How have IT organizations changed over the past few years in terms of governance? Many colleges and universities are currently examining their IT governance structures. My hypothesis is that many organizations have simply evolved to their current governance structure. They have never taken a disciplined look at how they should govern information technology with all the technological, economic, and political changes that have occurred over the past 40-50 years. Security, privacy, increased importance of IT in all disciplines, increased governmental reporting requirements, and more attention to IT budgets are all topics that signal that it is time for a fresh look at how the 21st century college or university governs its IT enterprise.

The most common question that I hear about governance from different campuses is, "What should be centralized and what should be decentralized?" There is no theoretical correct answer to this question in my opinion. The answer will be different for different organizational cultures, for different IT missions and goals, and for different overall governance structures at each campus. The most significant change I have observed recently is that many chancellors, presidents, and faculty leaders are now asking IT governance questions.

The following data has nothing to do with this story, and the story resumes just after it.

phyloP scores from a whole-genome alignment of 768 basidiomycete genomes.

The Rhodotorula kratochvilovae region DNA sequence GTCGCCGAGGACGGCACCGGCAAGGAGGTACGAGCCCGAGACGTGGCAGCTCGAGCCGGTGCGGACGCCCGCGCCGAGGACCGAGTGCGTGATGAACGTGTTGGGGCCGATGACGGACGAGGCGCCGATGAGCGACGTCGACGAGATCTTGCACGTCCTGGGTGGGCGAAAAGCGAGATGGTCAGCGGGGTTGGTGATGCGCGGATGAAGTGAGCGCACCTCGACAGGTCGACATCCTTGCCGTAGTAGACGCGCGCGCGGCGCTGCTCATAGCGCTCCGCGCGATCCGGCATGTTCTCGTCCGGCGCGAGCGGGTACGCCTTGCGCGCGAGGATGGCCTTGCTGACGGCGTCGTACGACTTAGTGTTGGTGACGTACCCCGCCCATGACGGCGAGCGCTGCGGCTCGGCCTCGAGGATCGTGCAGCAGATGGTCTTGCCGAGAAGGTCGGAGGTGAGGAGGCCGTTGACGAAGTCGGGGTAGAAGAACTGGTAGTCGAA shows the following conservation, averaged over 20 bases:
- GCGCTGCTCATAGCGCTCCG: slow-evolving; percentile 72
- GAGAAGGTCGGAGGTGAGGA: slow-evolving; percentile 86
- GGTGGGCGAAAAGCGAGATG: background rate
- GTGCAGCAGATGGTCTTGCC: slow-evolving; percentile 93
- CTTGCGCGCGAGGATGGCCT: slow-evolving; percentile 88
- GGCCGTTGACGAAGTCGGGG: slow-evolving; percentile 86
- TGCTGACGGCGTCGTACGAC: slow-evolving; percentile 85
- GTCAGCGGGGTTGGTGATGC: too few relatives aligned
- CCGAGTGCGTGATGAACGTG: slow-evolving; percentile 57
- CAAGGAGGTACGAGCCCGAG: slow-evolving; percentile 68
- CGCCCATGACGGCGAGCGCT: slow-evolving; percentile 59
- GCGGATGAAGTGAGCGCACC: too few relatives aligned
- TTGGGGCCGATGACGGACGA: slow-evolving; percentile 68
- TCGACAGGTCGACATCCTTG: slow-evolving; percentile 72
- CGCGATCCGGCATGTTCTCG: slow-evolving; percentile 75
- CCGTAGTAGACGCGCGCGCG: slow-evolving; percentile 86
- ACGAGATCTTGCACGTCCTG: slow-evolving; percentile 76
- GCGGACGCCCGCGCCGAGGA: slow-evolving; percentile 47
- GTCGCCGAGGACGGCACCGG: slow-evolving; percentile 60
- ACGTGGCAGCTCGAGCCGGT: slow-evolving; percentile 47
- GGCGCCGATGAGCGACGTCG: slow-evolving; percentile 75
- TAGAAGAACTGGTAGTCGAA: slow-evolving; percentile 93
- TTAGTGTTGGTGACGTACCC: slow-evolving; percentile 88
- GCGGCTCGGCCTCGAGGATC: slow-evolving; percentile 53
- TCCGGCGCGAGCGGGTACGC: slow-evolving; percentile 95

What factors have precipitated this focus on governance? Certainly technology itself plays an important role. For example, the emergence of departmental minicomputers and then very powerful individual desktop systems caused major shifts away from central systems to decentralized departmental and individual computing environments. Governance processes that worked for the mainframe environment quickly became obsolete when departments and individuals purchased their own systems. The importance of networking, both wired and wireless, led to requirements for campus, system-wide, statewide, and even national standards. Enterprise-level financial and human resource systems introduced another set of issues. Security and privacy concerns and copyright protection issues led to a different set of needs for campus-wide policies and procedures. And now virtualization technologies have once again shifted the optimum balance between centralized and decentralized investments. Another major impetus for governance review is the change of a CIO, provost, president, or chancellor.